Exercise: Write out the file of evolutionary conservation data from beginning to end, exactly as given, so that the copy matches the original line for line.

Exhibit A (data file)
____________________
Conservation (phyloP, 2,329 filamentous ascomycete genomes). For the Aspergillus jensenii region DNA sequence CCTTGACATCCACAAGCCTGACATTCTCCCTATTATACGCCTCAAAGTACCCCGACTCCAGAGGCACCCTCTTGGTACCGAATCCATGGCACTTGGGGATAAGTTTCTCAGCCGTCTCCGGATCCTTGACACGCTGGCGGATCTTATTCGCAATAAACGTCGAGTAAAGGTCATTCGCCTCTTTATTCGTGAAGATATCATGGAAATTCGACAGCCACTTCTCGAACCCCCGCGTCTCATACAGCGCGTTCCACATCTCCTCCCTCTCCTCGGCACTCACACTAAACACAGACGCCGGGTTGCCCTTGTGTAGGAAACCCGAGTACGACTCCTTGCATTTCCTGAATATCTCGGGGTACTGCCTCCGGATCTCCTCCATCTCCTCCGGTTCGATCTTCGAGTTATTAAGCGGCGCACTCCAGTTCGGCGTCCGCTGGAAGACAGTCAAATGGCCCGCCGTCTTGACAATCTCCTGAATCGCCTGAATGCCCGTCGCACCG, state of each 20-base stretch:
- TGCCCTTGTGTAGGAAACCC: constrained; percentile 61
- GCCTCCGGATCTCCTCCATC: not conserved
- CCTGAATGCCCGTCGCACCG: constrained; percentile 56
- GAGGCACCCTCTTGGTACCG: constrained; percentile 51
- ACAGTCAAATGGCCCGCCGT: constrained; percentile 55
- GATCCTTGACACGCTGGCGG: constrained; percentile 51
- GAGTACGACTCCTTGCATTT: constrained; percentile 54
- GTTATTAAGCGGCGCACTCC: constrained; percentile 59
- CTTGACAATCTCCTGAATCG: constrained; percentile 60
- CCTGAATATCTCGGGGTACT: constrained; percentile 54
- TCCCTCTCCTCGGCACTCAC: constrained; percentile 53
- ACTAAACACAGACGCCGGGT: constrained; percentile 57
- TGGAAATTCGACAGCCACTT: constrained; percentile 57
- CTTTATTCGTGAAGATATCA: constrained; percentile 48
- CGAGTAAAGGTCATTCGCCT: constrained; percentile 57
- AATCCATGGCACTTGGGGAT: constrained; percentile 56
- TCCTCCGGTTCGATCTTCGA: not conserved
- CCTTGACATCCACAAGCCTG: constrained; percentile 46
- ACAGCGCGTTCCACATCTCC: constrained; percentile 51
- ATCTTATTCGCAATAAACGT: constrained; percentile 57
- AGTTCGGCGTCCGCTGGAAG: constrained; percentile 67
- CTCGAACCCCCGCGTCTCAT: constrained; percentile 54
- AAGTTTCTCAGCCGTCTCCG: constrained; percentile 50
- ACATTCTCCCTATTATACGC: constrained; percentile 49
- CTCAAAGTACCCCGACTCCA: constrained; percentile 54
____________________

Conservation (phyloP, 2,329 filamentous ascomycete genomes). For the Aspergillus jensenii region DNA sequence CCTTGACATCCACAAGCCTGACATTCTCCCTATTATACGCCTCAAAGTACCCCGACTCCAGAGGCACCCTCTTGGTACCGAATCCATGGCACTTGGGGATAAGTTTCTCAGCCGTCTCCGGATCCTTGACACGCTGGCGGATCTTATTCGCAATAAACGTCGAGTAAAGGTCATTCGCCTCTTTATTCGTGAAGATATCATGGAAATTCGACAGCCACTTCTCGAACCCCCGCGTCTCATACAGCGCGTTCCACATCTCCTCCCTCTCCTCGGCACTCACACTAAACACAGACGCCGGGTTGCCCTTGTGTAGGAAACCCGAGTACGACTCCTTGCATTTCCTGAATATCTCGGGGTACTGCCTCCGGATCTCCTCCATCTCCTCCGGTTCGATCTTCGAGTTATTAAGCGGCGCACTCCAGTTCGGCGTCCGCTGGAAGACAGTCAAATGGCCCGCCGTCTTGACAATCTCCTGAATCGCCTGAATGCCCGTCGCACCG, state of each 20-base stretch:
- TGCCCTTGTGTAGGAAACCC: constrained; percentile 61
- GCCTCCGGATCTCCTCCATC: not conserved
- CCTGAATGCCCGTCGCACCG: constrained; percentile 56
- GAGGCACCCTCTTGGTACCG: constrained; percentile 51
- ACAGTCAAATGGCCCGCCGT: constrained; percentile 55
- GATCCTTGACACGCTGGCGG: constrained; percentile 51
- GAGTACGACTCCTTGCATTT: constrained; percentile 54
- GTTATTAAGCGGCGCACTCC: constrained; percentile 59
- CTTGACAATCTCCTGAATCG: constrained; percentile 60
- CCTGAATATCTCGGGGTACT: constrained; percentile 54
- TCCCTCTCCTCGGCACTCAC: constrained; percentile 53
- ACTAAACACAGACGCCGGGT: constrained; percentile 57
- TGGAAATTCGACAGCCACTT: constrained; percentile 57
- CTTTATTCGTGAAGATATCA: constrained; percentile 48
- CGAGTAAAGGTCATTCGCCT: constrained; percentile 57
- AATCCATGGCACTTGGGGAT: constrained; percentile 56
- TCCTCCGGTTCGATCTTCGA: not conserved
- CCTTGACATCCACAAGCCTG: constrained; percentile 46
- ACAGCGCGTTCCACATCTCC: constrained; percentile 51
- ATCTTATTCGCAATAAACGT: constrained; percentile 57
- AGTTCGGCGTCCGCTGGAAG: constrained; percentile 67
- CTCGAACCCCCGCGTCTCAT: constrained; percentile 54
- AAGTTTCTCAGCCGTCTCCG: constrained; percentile 50
- ACATTCTCCCTATTATACGC: constrained; percentile 49
- CTCAAAGTACCCCGACTCCA: constrained; percentile 54